Well, what else can I say about the Macho Man that I haven't already said. He was endlessly entertaining, charismatic, larger than life, an excellent wrestler (something Hogan can never claim), and the true definition of an iconoclast. In short he was an absolute legend that, as it sadly seems to be the case with a disturbing amount of former members of this rough business, left as far too soon. If I actually recognized the WWE Hall of Fame as a legitimate institution I would consider the fact that the Macho Man never lived to see himself be enshrined to be a complete and utter travesty (I mean really, what's Pete Rose and William "Refrigerator" Perry doing in there? You know they just inducted Drew Carey this year? Seriously!). In reality though the Macho Man doesn't need that empty title to prove he was an all time great. Anyone who ever saw his historic match with Ricky Steamboat in Wrestlemania III, or cheered as he carried Miss Elizabeth off on his shoulders after a victory, or was enthralled by one of his out of his mind promos, or lost their shit when he teamed up Hulk to form the Mega Powers, or listened to his ringside commentaries with JR, or was even inspired to snap into a Slim Jim from his ads, knew his greatness.

I don't know what everyone else is doing, but tonight I think I'm going to have a myself a few drinks in his honor, maybe get myself a twin pack of Slim Jims and see if the bartender will play anything from "Be A Man".

Thursday, May 19, 2011

Now That's What I Call Armageddon! Vol. 1

If you haven't heard already, apparently the world is going to end Saturday. I guess that's kind of a bummer (this is really going to bite into the opening weekend box office numbers for the new "Pirates of the Caribbean" movie). All things considered though, there are some positives to take away from this: I won't have to pay off the rest of my student loans, no more worrying about the world ending on 2012, and "Chuck" will finally be put off the air. Also, I think it's a bit comforting to know that everyone would be going at the same time. For people who fear dying alone, this is really a best case scenario.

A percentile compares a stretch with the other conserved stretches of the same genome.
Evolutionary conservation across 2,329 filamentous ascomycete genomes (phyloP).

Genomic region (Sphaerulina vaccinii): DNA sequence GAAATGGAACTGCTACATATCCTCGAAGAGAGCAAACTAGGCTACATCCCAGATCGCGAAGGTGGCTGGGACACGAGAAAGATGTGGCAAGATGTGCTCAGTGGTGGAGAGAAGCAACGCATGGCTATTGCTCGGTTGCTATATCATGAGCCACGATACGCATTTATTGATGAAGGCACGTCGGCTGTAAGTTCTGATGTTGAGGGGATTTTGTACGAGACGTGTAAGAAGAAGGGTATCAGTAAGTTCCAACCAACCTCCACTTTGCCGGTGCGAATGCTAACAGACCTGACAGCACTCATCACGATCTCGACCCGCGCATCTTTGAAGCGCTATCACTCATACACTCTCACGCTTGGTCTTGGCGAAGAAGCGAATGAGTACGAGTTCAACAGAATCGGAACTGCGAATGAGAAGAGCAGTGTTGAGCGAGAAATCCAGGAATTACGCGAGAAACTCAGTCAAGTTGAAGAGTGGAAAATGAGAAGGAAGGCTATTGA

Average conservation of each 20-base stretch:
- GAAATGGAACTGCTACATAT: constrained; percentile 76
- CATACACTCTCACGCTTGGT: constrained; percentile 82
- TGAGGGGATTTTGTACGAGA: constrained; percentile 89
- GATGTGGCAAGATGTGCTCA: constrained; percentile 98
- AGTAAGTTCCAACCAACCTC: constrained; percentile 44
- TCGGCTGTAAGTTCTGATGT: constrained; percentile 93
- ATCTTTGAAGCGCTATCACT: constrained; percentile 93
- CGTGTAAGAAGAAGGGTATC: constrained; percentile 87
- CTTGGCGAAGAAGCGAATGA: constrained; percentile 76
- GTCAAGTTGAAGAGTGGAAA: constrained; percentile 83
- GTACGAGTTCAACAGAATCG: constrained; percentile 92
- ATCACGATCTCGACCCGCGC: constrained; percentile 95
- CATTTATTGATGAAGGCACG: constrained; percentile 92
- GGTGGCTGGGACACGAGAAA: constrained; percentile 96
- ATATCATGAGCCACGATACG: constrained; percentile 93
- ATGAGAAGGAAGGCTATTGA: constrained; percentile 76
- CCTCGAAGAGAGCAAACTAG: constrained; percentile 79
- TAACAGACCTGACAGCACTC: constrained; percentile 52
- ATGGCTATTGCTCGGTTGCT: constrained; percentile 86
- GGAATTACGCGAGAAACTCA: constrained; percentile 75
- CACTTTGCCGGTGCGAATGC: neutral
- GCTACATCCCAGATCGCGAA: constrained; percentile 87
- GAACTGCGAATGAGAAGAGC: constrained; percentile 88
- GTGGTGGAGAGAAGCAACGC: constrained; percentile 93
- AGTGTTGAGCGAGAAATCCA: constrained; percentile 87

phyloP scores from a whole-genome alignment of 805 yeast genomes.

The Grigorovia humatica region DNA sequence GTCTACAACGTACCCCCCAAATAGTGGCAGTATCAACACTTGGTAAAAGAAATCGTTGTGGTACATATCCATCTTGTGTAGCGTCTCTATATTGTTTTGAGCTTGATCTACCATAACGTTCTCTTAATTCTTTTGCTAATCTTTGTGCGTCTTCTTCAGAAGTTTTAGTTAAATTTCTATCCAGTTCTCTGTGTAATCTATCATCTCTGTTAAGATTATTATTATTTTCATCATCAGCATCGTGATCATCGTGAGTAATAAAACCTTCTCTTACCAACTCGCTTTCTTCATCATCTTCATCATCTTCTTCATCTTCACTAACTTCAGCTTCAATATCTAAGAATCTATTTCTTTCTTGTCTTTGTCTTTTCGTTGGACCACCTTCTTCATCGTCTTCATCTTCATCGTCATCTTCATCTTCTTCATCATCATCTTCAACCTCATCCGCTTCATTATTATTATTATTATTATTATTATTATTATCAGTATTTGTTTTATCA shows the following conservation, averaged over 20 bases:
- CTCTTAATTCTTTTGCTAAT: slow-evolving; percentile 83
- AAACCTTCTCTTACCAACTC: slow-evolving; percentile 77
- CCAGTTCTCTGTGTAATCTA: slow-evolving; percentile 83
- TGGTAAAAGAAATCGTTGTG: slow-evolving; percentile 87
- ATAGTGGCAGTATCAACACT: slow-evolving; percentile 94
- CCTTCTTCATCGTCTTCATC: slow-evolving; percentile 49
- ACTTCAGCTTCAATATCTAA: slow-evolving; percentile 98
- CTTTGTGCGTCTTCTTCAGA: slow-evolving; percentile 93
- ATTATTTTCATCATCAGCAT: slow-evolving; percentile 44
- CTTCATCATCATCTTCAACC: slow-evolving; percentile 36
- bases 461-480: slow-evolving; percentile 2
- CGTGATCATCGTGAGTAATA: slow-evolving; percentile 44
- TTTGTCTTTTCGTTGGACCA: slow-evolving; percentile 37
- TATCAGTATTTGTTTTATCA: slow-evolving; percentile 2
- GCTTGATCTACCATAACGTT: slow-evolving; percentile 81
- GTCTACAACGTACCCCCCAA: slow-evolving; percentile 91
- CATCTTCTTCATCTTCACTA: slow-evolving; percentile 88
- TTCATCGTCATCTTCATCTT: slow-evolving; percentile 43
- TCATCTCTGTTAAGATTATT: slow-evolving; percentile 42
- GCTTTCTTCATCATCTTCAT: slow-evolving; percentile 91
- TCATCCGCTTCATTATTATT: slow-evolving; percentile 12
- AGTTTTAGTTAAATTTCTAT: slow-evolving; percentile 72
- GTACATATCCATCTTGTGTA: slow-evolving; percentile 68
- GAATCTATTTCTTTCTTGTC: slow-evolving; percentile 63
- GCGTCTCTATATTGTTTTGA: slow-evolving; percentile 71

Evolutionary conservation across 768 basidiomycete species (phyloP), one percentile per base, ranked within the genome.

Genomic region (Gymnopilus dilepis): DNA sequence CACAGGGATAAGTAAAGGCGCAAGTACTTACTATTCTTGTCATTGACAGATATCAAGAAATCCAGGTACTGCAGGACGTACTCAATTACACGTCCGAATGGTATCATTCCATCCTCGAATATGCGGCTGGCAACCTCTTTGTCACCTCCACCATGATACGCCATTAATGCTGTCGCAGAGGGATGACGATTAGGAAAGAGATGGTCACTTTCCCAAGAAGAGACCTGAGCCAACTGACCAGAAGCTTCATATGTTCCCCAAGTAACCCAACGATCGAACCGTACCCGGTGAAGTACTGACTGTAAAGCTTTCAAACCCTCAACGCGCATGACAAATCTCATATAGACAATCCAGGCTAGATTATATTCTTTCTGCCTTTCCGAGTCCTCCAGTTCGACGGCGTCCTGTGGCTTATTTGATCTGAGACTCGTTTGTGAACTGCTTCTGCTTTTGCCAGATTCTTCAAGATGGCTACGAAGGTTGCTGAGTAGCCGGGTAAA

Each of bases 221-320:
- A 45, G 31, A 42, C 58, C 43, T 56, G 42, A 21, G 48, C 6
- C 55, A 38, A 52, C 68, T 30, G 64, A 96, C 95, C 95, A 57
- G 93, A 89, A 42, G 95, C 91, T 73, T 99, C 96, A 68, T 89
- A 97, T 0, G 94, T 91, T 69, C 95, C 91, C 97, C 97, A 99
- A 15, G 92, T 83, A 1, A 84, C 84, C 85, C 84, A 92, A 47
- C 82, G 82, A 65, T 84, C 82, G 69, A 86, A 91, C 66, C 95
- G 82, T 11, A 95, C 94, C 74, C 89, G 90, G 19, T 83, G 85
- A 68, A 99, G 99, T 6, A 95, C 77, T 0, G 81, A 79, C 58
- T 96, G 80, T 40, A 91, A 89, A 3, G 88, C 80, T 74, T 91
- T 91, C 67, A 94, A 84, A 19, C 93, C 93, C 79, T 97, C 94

Of course there are a few skeptics out there who suspect that there might be a slight chance Mr. Camping's Biblical number crunching may not be adding up to the end of days. It would appear that some of them are even planning end of the world events of their own; although I do think that exploiting the minority view of one small group to mock organized religion as a whole is as obnoxious as those people who go out of their way to celebrate anti-Valentines Day. Either way it looks like there will be some serious partying on both sides of the fence and things are shaping up to be an interesting weekend.

Regardless of where you think you'll end up on Sunday morning, I think we call all agree that this is a good time for a sweet themed mix. Here are my top ten end of the world themed tracks (specifically no R.E.M., too obvious) plus a special bonus track if you make it to the end (assuming 8 tracks didn't screw up my ordering) for your weekend playlist, guaranteed to keep you in rapture: